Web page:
February 25, 2024

Vietnam – A Shining Beacon Amidst Global Dynamics / Prof. Nguyen Duc Khuong


From France, Professor Nguyen Duc Khuong – CEO of Leonard de Vinci Business School (EMLV) in France; President of the Vietnam Global Science and Expert Organization (AVSE Global) sends an article to Dan Tri.

The government’s report indicates positive economic growth for Vietnam in the first nine months of the year, with each subsequent quarter surpassing the previous one. Compared to the same period last year, GDP grew by 5.33% in the third quarter, 4.05% in the second quarter, and 3.28% in the first quarter.
Although the annual target has not been fully achieved, this is still an encouraging result, considering the global political landscape, international trade environment, and changes in consumer habits and savings.
While the conflict between Russia and Ukraine continues, instability in the Middle East erupts between Israel and Hamas. These regional conflicts have significant impacts on related parties, particularly in the areas of social issues, immigration, and energy security.
Vietnam remains among the countries with high growth rates in the region and on the international scale.
In October 2023, the International Monetary Fund (IMF) updated its global growth forecast for 2023 to around 3%, with the dynamic Asia-Pacific region at 4.6%, and ASEAN at 4.2%. The most optimistic forecasts from the World Bank (WB) and the OECD for Vietnam’s economic growth this year are 4.7% (August) and 4.9% (September).
Other positive aspects and strengths of Vietnam include a stable macroeconomic environment, controlled inflation, and improved investment climate. The high contribution to GDP from the industrial and construction sectors (37.16%) and the service sector (42.72%) highlights efforts to enhance the growth model.
Foreign Direct Investment (FDI) inflows in 2023 continue to rise, with an estimated registered capital of USD 36.6 billion, representing a 32.1% increase compared to the previous year.
Overall, the optimistic results have been achieved through various factors, including efforts in economic reforms, promoting business expansion, creating a transparent and favorable investment environment to attract capital domestically and internationally, developing connected transportation infrastructure, and enhancing legal frameworks to ensure healthy competition and investor protection.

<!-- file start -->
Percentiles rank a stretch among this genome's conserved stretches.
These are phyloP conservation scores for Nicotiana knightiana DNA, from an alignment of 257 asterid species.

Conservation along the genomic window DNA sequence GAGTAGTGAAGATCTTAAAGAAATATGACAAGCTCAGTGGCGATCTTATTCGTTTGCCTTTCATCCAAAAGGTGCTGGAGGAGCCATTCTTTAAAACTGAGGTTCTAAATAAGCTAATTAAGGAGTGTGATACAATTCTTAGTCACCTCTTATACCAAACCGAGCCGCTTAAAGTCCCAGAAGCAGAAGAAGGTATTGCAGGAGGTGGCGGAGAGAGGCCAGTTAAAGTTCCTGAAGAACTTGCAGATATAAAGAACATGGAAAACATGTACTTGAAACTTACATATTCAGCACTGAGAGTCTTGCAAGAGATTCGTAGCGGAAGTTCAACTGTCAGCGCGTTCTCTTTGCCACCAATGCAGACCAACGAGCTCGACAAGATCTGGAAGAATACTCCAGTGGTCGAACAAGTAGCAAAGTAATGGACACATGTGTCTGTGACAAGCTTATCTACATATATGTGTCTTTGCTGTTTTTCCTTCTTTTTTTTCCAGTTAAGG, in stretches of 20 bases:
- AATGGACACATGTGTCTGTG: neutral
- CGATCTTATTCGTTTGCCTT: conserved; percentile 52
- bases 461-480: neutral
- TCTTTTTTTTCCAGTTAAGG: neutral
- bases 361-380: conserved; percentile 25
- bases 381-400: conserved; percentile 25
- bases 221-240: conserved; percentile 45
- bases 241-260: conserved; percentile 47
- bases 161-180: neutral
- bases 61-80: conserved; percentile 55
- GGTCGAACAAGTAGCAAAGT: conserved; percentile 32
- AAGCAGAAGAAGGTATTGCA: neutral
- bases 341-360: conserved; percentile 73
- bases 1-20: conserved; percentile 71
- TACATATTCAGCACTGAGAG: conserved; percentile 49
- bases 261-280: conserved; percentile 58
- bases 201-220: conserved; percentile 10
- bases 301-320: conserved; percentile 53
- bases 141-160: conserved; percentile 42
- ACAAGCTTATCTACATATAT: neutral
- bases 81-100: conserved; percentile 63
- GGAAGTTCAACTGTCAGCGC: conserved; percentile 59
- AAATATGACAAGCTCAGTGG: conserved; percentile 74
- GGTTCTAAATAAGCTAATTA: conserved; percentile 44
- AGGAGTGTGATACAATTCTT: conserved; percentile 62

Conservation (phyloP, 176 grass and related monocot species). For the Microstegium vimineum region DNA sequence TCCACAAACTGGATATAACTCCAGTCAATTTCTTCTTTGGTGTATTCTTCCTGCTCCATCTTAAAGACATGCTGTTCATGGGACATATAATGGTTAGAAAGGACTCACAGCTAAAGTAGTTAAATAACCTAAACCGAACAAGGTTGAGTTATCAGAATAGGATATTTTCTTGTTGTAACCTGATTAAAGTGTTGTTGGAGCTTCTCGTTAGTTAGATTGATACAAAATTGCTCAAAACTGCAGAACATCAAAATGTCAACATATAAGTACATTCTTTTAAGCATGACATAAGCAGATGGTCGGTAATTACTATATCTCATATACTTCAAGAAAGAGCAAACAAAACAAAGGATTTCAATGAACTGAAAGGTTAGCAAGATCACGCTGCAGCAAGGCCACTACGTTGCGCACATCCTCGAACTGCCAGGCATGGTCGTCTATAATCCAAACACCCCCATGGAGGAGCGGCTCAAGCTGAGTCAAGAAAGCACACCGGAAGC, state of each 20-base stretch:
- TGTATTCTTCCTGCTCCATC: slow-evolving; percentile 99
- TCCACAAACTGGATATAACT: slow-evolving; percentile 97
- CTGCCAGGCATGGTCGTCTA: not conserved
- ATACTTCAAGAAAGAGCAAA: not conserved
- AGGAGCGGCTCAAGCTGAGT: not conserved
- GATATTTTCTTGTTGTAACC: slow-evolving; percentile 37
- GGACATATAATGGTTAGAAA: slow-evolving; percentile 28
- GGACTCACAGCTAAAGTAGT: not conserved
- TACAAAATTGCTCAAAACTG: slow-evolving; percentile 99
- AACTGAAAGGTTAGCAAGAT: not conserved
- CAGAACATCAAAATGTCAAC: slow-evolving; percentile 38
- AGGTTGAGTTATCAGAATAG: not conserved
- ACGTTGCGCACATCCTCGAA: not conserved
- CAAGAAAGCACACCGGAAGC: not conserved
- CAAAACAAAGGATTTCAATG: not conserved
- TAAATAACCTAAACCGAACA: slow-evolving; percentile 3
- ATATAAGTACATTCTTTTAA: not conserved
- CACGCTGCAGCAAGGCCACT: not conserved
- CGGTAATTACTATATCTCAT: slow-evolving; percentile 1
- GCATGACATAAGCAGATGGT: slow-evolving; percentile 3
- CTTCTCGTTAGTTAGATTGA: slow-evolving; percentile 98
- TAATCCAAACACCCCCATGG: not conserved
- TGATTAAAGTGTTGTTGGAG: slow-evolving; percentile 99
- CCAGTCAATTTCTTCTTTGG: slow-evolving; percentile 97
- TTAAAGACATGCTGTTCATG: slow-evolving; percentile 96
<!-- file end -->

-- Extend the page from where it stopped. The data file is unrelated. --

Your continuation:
Vietnam’s proactive approach in promoting the enforcement of bilateral and multilateral trade agreements has expanded market opportunities for Vietnamese businesses, mitigating risks in international trade, especially concerning the potential shortages of raw materials and input factors, and reducing export dependence on diverse markets.
Trade agreements such as the Comprehensive and Progressive Agreement for Trans-Pacific Partnership (CPTPP), the European Union-Vietnam Free Trade Agreement (EVFTA), and the United Kingdom-Vietnam Free Trade Agreement (UKVFTA) are proving effective. For instance, data from the Ministry of Industry and Trade indicates that the trade turnover between Vietnam and CPTPP countries reached USD 104.5 billion in 2022, a 14.3% increase compared to 2021.
In the face of political instability, the impact of competition, and regional conflicts, coordinating the economy requires flexibility, adaptability, and proactiveness. Over the past year, the government has demonstrated these qualities through various economic diplomacy activities aimed at expanding markets.
Receptions and high-level discussions with leaders of major partners (United States, China, South Korea, Japan, Australia, the Netherlands, etc.) are creating business and working opportunities for both domestic and international corporations.